This Prisoner's 8 Year Crusade for Release Is the Epitome of Obama's Mishandling of Guantánamo Prison

The following is an excerpt from the new book Obama's Guantanamo: Stories from an Enduring Prison edited by Jonathan Hafetz, this piece is by contibutor Omar Farah (NYU Press, 2016): 

Tariq Ba Odah would be a slight man, even if he were willing to eat. His shoulders are barely wide enough to keep his orange prison uniform in place. His wrists are childlike and his hands delicate, veins visible all the way to the ends of his fingers. When his arm is straightened, he can almost touch the tip of his pinky to his thumb around his own bicep. The combination of his raised cheekbones and beard cast a shadow down the side of his face. His eyes and nose are naturally large, though they take on particular prominence now that his weight has fallen under 80 pounds. Tariq’s curly black hair, which he keeps shoulder-length, does little to fill out his profile. The office chairs in the cells in Camp Echo, where Guantánamo prisoners and attorneys typically meet, appear to swallow Tariq up. Sores plague him. The pain in his stomach and back cause him to shift in place moment to moment. All of this gives Tariq the appearance of, as a fellow prisoner put it, a bird about to take flight. But Tariq has been caged at Guantánamo for nearly 13 years, despite being cleared for release by the nation’s top national security agencies. He is 36 years old.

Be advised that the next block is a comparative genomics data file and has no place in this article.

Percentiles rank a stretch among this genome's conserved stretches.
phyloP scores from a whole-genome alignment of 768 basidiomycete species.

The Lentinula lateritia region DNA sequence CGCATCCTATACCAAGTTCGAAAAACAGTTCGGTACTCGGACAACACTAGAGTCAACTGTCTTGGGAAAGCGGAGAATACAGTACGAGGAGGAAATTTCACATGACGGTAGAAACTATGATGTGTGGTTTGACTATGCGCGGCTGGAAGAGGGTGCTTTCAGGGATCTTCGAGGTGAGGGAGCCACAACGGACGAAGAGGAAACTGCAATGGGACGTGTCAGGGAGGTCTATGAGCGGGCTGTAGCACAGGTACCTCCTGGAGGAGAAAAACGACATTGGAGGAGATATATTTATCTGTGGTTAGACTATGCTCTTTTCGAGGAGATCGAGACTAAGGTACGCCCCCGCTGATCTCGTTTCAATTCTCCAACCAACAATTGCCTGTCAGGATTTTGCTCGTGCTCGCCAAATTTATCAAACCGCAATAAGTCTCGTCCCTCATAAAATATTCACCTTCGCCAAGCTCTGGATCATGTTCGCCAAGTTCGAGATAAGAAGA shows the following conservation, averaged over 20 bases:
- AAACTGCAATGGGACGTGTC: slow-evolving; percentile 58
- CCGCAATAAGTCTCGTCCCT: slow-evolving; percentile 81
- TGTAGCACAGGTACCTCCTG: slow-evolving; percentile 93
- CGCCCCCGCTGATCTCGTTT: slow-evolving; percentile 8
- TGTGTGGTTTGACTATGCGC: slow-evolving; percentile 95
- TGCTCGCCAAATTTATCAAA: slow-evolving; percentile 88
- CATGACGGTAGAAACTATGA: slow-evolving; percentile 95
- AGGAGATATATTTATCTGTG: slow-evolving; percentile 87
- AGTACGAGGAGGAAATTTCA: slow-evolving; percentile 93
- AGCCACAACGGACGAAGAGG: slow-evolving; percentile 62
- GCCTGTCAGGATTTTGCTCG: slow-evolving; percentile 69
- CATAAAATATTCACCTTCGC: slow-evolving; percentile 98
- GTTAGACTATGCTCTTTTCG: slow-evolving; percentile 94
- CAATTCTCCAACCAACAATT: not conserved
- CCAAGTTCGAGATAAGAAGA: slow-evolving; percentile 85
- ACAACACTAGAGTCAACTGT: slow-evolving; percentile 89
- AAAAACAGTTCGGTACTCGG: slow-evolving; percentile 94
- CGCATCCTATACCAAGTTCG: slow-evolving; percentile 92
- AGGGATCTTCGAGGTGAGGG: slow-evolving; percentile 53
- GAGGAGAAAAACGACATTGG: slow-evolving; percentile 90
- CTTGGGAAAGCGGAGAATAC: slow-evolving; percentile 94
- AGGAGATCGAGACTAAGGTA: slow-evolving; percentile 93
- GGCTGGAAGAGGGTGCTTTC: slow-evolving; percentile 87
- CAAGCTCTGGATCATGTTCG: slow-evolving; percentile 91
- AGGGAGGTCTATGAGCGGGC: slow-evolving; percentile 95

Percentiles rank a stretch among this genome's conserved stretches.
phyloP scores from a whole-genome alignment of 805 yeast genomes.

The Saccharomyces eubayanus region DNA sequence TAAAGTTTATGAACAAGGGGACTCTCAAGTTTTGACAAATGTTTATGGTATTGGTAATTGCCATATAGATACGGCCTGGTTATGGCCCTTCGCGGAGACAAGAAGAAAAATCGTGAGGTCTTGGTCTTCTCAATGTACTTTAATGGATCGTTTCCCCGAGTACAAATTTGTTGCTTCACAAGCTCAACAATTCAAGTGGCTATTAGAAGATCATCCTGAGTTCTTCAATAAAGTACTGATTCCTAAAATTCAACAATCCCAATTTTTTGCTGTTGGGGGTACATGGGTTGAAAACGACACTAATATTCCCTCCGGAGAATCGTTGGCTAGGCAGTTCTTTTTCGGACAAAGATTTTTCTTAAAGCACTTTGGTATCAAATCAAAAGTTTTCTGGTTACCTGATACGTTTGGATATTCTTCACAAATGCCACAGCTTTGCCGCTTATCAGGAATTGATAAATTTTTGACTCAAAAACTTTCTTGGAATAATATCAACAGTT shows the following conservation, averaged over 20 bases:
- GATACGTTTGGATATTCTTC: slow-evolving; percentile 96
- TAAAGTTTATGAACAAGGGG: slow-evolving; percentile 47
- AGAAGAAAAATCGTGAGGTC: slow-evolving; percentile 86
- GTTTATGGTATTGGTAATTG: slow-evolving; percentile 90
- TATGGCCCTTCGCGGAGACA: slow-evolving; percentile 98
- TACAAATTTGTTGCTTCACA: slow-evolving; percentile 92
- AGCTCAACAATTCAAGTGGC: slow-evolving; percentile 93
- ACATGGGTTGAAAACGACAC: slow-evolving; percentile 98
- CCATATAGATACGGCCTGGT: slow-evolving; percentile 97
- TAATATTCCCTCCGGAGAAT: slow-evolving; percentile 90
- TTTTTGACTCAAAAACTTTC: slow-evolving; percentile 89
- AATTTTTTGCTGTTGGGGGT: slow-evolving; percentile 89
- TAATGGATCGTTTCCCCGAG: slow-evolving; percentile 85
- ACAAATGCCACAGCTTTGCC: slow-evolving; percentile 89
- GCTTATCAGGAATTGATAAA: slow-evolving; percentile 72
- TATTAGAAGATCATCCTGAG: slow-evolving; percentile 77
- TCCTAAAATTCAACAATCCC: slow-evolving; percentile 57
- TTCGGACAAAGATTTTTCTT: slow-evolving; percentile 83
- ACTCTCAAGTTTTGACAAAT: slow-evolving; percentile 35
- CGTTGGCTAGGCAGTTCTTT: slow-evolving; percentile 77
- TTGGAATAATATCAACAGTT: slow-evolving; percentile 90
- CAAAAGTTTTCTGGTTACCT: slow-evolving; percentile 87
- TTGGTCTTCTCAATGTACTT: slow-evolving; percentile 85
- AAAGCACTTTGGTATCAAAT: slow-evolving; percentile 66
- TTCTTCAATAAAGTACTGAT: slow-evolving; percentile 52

At the Guantánamo prison camps, Tariq is what is known as a “long-term” hunger striker. That euphemism becomes more absurd with each passing year. Tariq has not eaten—not voluntarily at least—since February 2007. As a result, he is force-fed, usually in the morning and again in the evening. Guards remove Tariq from his cell, often six at a time in full riot gear, strap him to a restraint chair, and medical staff force a liquid supplement through his nose and into his stomach. “Waterboarding,” Tariq calls it, both for the obvious torture analogy and because, at times, it has caused him to urinate and vomit.

I traveled to Guantánamo to see Tariq in March 2015. I met with him again the following month. Tariq had recently passed the eighth anniversary of his hunger strike, but he was not in the mood to reflect: “I don’t feel the days anymore.” Tariq doesn’t feel much of anything anymore. “My body gets so numb; no sensation,” he said, rapping his knuckles on the arm of his chair to illustrate the point. Apparently, this is a symptom of starvation. And with military doctors saying Tariq is only 56% of his ideal body weight, there is no doubt he is starving. When Tariq lifted his prison smock, I had to look down. All I managed to write in my legal pad was “does not look like body of human; every bone visible.” Imagine liberation photos of Holocaust survivors and you will have a sense of what I saw. Tariq sat back in his chair and said, “My life is not like it was. This is the hardest I have ever had it.”